This AIR will address the need for a strategy to achieve aircraft operating certificate holder maintenance efficiencies within the existing regulatory environment as well as the need for regulation, policy, and guidance changes in the long-term to accommodate more complex IVHM solutions. This document will analyse which IVHM solutions can be incorporated within existing maintenance procedures and which also comply with regulations, policy, and guidance. One of the AIR’s objectives is to define best practices for aircraft operating certificate holders to engage with regulators to get approval for simpler IVHM applications leading to maintenance efficiencies. Additionally, this document will analyse the barriers that existing regulations, policy, and guidance present to the implementation of more advanced IVHM solutions. The result is a set of recommendations to certify and implement end-to-end IVHM solutions for the purpose of gaining maintenance efficiencies.
Definition of target design and location on aircraft, that will be used: - To provide correct GSE alignment support and docking when approaching the aircraft in automatic, semi-automatic or manual mode - by GSE autoleveling system to detect and follow aircraft vertical movements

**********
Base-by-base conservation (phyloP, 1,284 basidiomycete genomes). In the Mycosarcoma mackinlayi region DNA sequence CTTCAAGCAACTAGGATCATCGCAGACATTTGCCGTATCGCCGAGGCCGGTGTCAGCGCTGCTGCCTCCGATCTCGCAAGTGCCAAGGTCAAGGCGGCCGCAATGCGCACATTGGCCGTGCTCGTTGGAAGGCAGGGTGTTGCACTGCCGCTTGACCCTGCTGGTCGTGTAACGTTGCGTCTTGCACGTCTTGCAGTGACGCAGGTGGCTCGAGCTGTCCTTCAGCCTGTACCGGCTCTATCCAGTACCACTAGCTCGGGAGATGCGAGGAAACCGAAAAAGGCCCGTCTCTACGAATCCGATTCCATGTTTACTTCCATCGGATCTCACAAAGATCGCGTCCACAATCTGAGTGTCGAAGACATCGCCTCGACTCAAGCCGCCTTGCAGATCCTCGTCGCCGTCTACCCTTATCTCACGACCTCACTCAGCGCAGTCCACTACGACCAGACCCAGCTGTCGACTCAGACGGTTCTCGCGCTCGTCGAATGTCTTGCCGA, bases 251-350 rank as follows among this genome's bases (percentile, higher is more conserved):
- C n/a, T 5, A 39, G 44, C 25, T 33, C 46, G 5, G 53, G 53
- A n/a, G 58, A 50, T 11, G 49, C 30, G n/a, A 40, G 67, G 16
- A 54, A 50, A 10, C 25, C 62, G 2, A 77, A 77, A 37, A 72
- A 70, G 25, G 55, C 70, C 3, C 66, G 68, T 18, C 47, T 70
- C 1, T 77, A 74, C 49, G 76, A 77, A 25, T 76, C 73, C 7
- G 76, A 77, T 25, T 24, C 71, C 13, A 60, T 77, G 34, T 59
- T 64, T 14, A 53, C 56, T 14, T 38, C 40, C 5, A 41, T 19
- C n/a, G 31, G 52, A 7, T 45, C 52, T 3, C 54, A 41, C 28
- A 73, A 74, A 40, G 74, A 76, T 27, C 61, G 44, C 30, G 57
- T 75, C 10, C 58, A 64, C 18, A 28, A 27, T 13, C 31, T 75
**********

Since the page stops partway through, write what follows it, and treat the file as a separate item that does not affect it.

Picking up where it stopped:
This SAE Aerospace Recommended Practice (ARP) outlines the design and performance requirements for a battery-powered electric tow tractor for the handling of baggage or cargo trailers in airline service. The use of "shall " in this document indicates a mandatory requirement. The use of "should " indicates a recommendation or that which is advised but not required.
A keen focus on operations, cost management, leadership, and customer service is presented in this book for fleets to thrive in today’s competitive business environment. Basic concepts and customer service fundamentals, along with integrated best practices, and business tools are fully described. This model can be applied by service groups of any size to achieve quality performance benefits for both the customer and the fleet-provider. Fleet Services: Redefining Success presents: • A back-to-basics approach that begins by redefining a fleet's customers to fully identify and provide customer-driven services. • A hierarchy for success that includes development of management goals and strategies to exceed customer expectations. • Best practices and associated business tool requirements that assure exceptional service and win-win results. • An innovative business model that maximizes opportunities and positive outcomes for fleet service providers.